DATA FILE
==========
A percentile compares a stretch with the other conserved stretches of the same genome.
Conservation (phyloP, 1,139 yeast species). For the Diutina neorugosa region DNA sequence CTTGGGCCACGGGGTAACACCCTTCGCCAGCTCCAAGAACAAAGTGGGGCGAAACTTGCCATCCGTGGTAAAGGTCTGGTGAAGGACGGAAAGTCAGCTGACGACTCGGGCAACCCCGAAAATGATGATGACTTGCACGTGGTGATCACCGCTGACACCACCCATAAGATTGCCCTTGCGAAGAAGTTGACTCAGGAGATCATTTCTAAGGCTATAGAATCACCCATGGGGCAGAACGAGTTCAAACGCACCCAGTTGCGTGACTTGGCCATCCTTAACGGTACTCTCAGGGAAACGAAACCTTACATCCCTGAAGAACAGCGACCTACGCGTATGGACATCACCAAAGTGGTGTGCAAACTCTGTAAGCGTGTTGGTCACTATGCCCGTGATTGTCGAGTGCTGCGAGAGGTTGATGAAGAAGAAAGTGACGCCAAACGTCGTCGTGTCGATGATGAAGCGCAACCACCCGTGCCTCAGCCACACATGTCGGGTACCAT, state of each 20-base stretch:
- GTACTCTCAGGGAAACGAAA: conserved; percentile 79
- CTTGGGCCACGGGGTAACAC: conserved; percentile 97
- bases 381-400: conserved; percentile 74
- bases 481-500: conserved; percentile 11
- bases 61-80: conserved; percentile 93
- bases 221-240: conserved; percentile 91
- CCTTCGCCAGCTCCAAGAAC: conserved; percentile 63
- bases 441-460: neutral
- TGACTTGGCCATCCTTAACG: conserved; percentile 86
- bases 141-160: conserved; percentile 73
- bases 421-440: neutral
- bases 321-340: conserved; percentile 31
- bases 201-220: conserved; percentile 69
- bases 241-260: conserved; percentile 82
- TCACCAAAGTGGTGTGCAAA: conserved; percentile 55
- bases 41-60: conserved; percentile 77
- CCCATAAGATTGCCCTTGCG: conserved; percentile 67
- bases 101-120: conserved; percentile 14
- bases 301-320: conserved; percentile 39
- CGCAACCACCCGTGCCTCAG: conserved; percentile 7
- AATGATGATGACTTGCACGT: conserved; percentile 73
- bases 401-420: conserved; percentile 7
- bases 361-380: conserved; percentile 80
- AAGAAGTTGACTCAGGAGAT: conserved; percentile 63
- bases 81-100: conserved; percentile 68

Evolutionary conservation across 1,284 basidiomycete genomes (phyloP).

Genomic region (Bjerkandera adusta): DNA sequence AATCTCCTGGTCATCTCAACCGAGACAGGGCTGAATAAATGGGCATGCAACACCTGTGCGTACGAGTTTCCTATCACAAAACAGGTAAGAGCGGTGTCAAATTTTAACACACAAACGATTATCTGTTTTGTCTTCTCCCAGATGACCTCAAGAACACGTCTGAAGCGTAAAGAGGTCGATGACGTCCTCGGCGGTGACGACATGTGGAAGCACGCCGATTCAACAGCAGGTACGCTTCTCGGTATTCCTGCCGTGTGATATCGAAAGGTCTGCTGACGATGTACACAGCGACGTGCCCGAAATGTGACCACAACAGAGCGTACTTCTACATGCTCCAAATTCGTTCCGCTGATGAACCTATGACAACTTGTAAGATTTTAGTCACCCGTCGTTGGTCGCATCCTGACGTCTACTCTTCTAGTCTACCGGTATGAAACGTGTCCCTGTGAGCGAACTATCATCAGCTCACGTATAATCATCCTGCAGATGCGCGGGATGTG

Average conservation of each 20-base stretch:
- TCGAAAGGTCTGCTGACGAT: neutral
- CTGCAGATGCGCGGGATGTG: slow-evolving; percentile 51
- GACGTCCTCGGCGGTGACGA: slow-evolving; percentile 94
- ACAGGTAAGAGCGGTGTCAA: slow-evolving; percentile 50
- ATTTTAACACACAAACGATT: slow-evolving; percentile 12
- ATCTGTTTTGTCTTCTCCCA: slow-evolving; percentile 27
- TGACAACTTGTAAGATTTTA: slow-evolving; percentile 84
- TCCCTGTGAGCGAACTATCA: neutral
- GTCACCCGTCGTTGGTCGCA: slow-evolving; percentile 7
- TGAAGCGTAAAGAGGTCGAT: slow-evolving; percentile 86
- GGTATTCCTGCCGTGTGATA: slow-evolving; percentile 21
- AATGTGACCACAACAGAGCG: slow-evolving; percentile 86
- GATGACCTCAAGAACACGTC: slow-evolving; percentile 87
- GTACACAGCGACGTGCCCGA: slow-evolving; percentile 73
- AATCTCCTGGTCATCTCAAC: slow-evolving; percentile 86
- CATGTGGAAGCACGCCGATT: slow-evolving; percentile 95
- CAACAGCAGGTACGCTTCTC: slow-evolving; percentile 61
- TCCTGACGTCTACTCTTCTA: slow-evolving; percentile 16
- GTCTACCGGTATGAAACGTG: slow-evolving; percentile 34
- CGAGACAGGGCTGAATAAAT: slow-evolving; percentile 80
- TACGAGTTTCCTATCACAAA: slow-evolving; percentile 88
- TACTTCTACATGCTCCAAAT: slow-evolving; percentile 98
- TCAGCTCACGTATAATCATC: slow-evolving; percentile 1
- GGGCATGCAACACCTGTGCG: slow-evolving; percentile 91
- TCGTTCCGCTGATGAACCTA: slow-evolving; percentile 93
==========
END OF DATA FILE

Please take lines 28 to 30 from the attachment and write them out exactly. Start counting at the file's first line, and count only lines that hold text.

Evolutionary conservation across 1,284 basidiomycete genomes (phyloP).

Genomic region (Bjerkandera adusta): DNA sequence AATCTCCTGGTCATCTCAACCGAGACAGGGCTGAATAAATGGGCATGCAACACCTGTGCGTACGAGTTTCCTATCACAAAACAGGTAAGAGCGGTGTCAAATTTTAACACACAAACGATTATCTGTTTTGTCTTCTCCCAGATGACCTCAAGAACACGTCTGAAGCGTAAAGAGGTCGATGACGTCCTCGGCGGTGACGACATGTGGAAGCACGCCGATTCAACAGCAGGTACGCTTCTCGGTATTCCTGCCGTGTGATATCGAAAGGTCTGCTGACGATGTACACAGCGACGTGCCCGAAATGTGACCACAACAGAGCGTACTTCTACATGCTCCAAATTCGTTCCGCTGATGAACCTATGACAACTTGTAAGATTTTAGTCACCCGTCGTTGGTCGCATCCTGACGTCTACTCTTCTAGTCTACCGGTATGAAACGTGTCCCTGTGAGCGAACTATCATCAGCTCACGTATAATCATCCTGCAGATGCGCGGGATGTG

Average conservation of each 20-base stretch: